Living in Japan, I have the opportunity to enjoy mangosteen fruit. Ironically enough, I purchased the mangosteen fruit at Costco! I purchased a bag of eight mangosteens at Costco for less than ¥1000. This was my second experience tasting them. The first was during out Thailand trip. They were significantly cheaper in Thailand. I think I paid the equivalent of $5 for a package of eight. 

In Thailand, I purchased mangosteen that were already cut. I broke out our large chef knife anticipating difficulties cutting through the rind. Surprisingly, they were very easy to open. The rind was very soft and the knife cut through it very easily allowing me to split the fruit apart.

They mangosteen is tender and juicy. It has a sweet and slightly sour taste. They remind me a lot of a sweet tangerine mixed with a tart grape. They are a fun and relatively inexpensive treat. (less than $1.00 per fruit – cheaper than the $20 carton of California cherries at Costco!) Also, I feel special eating them because I know I wouldn’t be able to buy them in the U.S. They will not replace my love for freshly picked strawberries, however, they are a special delicacy I can enjoy while I am living in Japan!

Sea Canoe Excursion

The second excursion of our trip was to visit the sea caves of Phang Nga Bay. For this trip we booked with John Gray’s Sea Canoe. John Gray first discovered the sea caves of Phang Nga Bay in 1989. Phang Nga Bay is located north east of Phuket. Again, a round trip transfer was included in our tour. We were picked up from our hotel around 11:30 and arrived at the marina about an hour later. Once we boarded the boat and got underway, we enjoyed a Thai style lunch. It was delicious. The views from the boat to our first kayak spot were amazing. It was a nice change to be on a larger boat. More of a peaceful transit. 

Shortly after lunch, we were introduced to our professional guide who paddled us through Phang Nga Bay’s “Tidal Nape Sea Caves” in a custom designed sea kayak. The “Tidal Nape Sea Caves or Hongs” are literally inside Phang Nga Bay’s marine limestone karstic islands. (Hong is the Thai word for room) Our guide’s name was Friend. He spoke very good English, was an excellent paddler and shared with us so much information about the area we were exploring. Here are a few pictures from our first kayak excursion. The cave was small with only one way to enter and exit.

After the first cave and hong, we went back to the main boat where we were given a snack and a little free time before preparing to go back onto the kayak for our second trip. The second trip was even more breathtaking. The hong was very large and the tide was low. This gave us the opportunity to get out of the kayak and walk around.

Friend took us out the other side of the hong and we were able to have more beautiful views and up close shots of “bowling pin” island and “elephant rock.”

We returned to the boat and enjoyed dinner and more free time. 


After dinner, Friend helped us make a “Krathong.” A Krathong is loosely translated to mean “to float a basket.” Our Krathong was made of a banana plant stem as the base and folded banana leaves as decorative accents. We also added orchids and a chrysanthemum. While Dave and I folded the banana leaves, Friend made two birds out of unopened orchid flowers. The Krathong is also decorated with candles and incense. The Krathong represents so many meanings, to keep it short, I’m going with prosperity, happiness and luck.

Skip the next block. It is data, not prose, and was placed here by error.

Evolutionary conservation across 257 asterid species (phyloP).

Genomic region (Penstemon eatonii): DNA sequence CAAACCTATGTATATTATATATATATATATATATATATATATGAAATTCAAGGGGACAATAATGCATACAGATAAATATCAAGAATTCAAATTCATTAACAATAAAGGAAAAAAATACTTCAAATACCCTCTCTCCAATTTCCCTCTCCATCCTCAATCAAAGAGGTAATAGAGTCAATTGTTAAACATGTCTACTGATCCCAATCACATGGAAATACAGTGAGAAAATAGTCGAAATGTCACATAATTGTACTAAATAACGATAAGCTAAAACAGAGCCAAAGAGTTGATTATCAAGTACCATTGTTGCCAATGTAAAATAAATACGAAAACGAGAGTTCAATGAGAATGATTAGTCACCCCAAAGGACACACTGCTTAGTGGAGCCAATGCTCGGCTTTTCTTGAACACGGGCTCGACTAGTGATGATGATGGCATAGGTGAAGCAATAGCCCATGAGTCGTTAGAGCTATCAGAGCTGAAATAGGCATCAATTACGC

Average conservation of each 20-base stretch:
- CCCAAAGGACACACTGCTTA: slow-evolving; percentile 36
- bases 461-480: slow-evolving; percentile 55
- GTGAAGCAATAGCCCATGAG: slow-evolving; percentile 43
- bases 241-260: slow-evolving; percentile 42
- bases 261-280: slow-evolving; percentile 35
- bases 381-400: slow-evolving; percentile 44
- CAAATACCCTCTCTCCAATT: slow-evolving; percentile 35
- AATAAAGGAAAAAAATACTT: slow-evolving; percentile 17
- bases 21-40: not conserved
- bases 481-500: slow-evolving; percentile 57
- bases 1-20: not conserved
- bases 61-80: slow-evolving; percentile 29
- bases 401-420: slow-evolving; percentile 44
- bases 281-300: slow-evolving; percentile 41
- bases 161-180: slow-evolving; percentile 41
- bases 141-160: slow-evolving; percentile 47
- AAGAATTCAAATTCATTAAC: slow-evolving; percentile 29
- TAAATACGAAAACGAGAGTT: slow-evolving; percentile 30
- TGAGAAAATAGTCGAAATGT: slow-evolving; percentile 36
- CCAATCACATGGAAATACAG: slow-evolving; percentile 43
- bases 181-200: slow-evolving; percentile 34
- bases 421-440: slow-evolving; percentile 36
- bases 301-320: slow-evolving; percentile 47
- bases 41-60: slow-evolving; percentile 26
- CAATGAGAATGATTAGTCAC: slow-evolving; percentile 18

As the sun was setting, we returned to our kayaks and went into the “bat cave.” Appropriately named because there were many bats hanging from the ceiling. The tide was already rising when we entered the cave and we had to duck at the entrance. We made our way into the hong where we had a just a small bit of light left in the sky. We brought with us our Krathong to float in the water.

Friend lit the candles then Dave and I made a wish as we placed it floating on the water. We watched the Krathong float and eventually the candles extinguished. It was beautiful and a very spiritual moment.

On our way out, Friend took us to one of the darkest spots in the cave. Here he instructed us to move our hands through the water. We were able to see dinoflagellates (bio-luminescent plankton). It was beyond cool. To make the experience even better, Friend hopped out of the kayak and filled his shirt with water making it even easier to see the bio-luminescent plankton. It was another science teacher’s dream come true. I have taught about dinoflagellates for years. It was pretty cool to actually be able to see and experience them myself and with Dave.

The tide was coming in while were were inside the cave. Leaving the cave, Dave and I had to lay all the way down to make it through the exit. At this point we were so glad to have Friend paddling for us. He was definitely an expert. The caves were dark and only his headlamp lit the way. We saw two other people in kayaks (not part of our group) who were struggling to paddle against the current. Other members of our group provided a towline and helped the out of the cave. It would be scary to be stuck in the dark bat cave for six hours until the tide receded!

We returned to the boat and then to the marina. This tour was significantly different than the first one. Leaving later in the day meant there were a lot less crowds. Also, using a larger and slower boat to go to the islands was more peaceful. Exploring around on the kayak was definitely more peaceful than the speedboat. Both tours were unforgettable and a highlight to our vacation.